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Fallacy Fridays

January 21st, 2011 by Matt

Over the past few years I have occasionally been asked by para-church, church and home-schooling groups to put together a critical thinking or “mini logic” course, with a focus on fallacy spotting, and teach it to their youth. I have done this from time to time and have often found as many adults in attendance as youth; the demand for this sort of thing seems to be fairly high if the turnouts of these events are anything to go by.

Invalid ArgumentCourses of this sort are common in a first year university philosophy programs but there are not many that are accessible to younger students of high school age or those not enrolled in such programs. It also seems that there are not many resources out there for self-teaching that are lay friendly in general. Madeleine and I subscribe to the email lists of a few home schooling groups and it is not uncommon for us to see people asking where they can find resources of this nature to use in their small groups and within their families. Those resources that get recommended are not always so user friendly and sometimes their quality is deficient.

So, given that Thinking Matters Tauranga have been particularly keen for some time now for me to formally put together what I have been doing ad hoc (along with a few other other groups) I have decided to do a short piece on this every Friday on MandM entitled “Fallacy Friday”. This should enable me to both actually get on with sorting through the rough notes I normally work from into tidier form and get critical feedback on the material itself – some understanding of how others will understand what is said and so on would be very useful before I turn this into a course I offer to small groups.

The first few Fallacy Friday posts will cover some basics then I will move into common fallacies proper with examples and application. To navigate the series as we go on, use the tag.

Apologetics 315 are producing an audio version of this series, also released every Friday. Subscribe to the Fallacy Friday Podcast using:
• RSS Feed, or
• Via iTunes, or
• one-click to your feed-reader

Tags:   5 Comments

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5 responses so far ↓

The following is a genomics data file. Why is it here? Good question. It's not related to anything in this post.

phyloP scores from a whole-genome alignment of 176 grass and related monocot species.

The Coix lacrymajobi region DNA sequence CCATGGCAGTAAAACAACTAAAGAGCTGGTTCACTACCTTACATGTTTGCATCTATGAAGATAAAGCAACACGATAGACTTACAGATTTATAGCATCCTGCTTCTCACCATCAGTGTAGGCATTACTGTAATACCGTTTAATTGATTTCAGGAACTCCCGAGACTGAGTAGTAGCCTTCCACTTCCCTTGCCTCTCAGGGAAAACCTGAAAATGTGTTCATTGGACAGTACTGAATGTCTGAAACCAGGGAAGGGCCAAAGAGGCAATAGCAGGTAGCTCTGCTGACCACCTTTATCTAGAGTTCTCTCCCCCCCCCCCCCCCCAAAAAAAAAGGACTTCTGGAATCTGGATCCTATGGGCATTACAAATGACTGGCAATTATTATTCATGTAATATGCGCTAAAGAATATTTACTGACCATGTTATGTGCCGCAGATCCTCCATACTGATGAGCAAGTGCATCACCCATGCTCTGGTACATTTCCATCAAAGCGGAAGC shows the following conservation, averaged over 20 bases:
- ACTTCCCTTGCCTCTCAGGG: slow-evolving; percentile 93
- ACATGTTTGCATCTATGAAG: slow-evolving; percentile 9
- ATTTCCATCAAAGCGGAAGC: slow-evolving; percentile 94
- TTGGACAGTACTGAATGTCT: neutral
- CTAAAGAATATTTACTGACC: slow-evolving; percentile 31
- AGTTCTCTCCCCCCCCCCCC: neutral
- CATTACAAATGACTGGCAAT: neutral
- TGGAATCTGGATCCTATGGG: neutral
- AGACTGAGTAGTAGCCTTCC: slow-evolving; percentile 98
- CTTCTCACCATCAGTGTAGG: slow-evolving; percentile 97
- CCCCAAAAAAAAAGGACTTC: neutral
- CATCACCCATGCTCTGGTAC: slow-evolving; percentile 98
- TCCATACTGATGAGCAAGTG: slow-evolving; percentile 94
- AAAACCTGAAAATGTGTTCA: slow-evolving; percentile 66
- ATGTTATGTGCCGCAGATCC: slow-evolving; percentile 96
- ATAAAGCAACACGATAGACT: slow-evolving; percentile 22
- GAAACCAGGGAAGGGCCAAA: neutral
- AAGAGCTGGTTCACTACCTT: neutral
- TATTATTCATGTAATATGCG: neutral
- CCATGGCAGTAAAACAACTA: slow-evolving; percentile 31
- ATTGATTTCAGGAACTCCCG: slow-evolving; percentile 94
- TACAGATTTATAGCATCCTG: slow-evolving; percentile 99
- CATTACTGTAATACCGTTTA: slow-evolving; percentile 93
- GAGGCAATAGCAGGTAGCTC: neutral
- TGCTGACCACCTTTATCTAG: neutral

• What do you mean ‘another that penguins aren’t very good at?’ Penguins have heaps of talents and abilities, such as being atheists, hence why they are so popular-compared to goats at least.

    Please leave penguins alone in future posts.

  • I think you just stole one of my secret ideas – title and all! Haha.

    Great stuff – looking forward to it.

  • Hey all,

    What I’m doing is actually following a list (of books) by one guy — named C.G. Weaver.

    The list can be found here:

    For Christmas I got the first two books on the list. I’ve been reading Elementary Symbolic Logic by William Gustason. It’s an easy read with questions and answers for each section. Even though, so far, it has been a pretty easy read, it’s not without substance. It introduces you to arguments, validity, soundness, truth-tables, etc. It also deals with some common fallacies (e.g. affirming the consequent and denying the antecedent) .

    I would definitely recommend the book. I agree with Helios’s book review on Amazon. (Unfortunately, the price of the book has gone up since I’ve gotten it).

  • Here’s a little something to add to your Fallacy notes:

    Reconciliation: Ending Anti-Semitism

    The best way to combat Anti-Semitism is to abolish the words themselves. Strike them from the lexicon and never use them again. A curse be upon the man who first coined the phrase. Call it what it is: Religious discrimination, a hate crime, plain and simple.

    To assign hatred for Jews it’s own term of reference, the words “Anti-Semitism”, presumes that Jews have a different status amongst the many who suffer religious persecution, and that hatred towards Jews is in some way a more serious crime than acts of hatred perpetrated against religious groups who are not Jewish. When it comes to hate crimes there can be no distinction between hatred for Jewish-Semites and hatred for Semites who are not Jewish. Nor can there be any distinction between hatred for Semites and hatred for those who are not Semite. No group or religion can claim special status on the hate list.

    If you want to get rid of Anti-Semitism, getting rid of the term itself would be a good start. We must deal with all hate crimes equally, without discrimination.

    The plain truth is; God doesn’t have a religion and God doesn’t discriminate. Any religion that professes to be the only true religion, or that they‘re special in the eyes of God preaches false doctrine. If the Spirit of God is truly with you, it will only be known by acts of “unconditional” love and charity. No religion can claim exclusive rights to God. He belongs to all that He has created, and to foster a belief in “us” and “them” is to divide humanity, not unite it.

    And so it will be in The End, that those who have set themselves apart from their fellow man will find that they have set themselves apart from God. The worth of a soul will only be measured by how much it has loved, nothing more, nothing less.

    Woe to those who have taken the widow’s mite and built castles and empires in His name. They have incurred a great accountability. Their suffering will be unending.

  • The Fallacies Keep on Coming…

    I’ve been thoroughly enjoying Matt Flanagan’s “Fallacy Fridays” feature that he’s been running since January. (I regret not having mentioned it before now!) It’s not quite a full-blown course in logic, but it is an excellent introduction to what counts…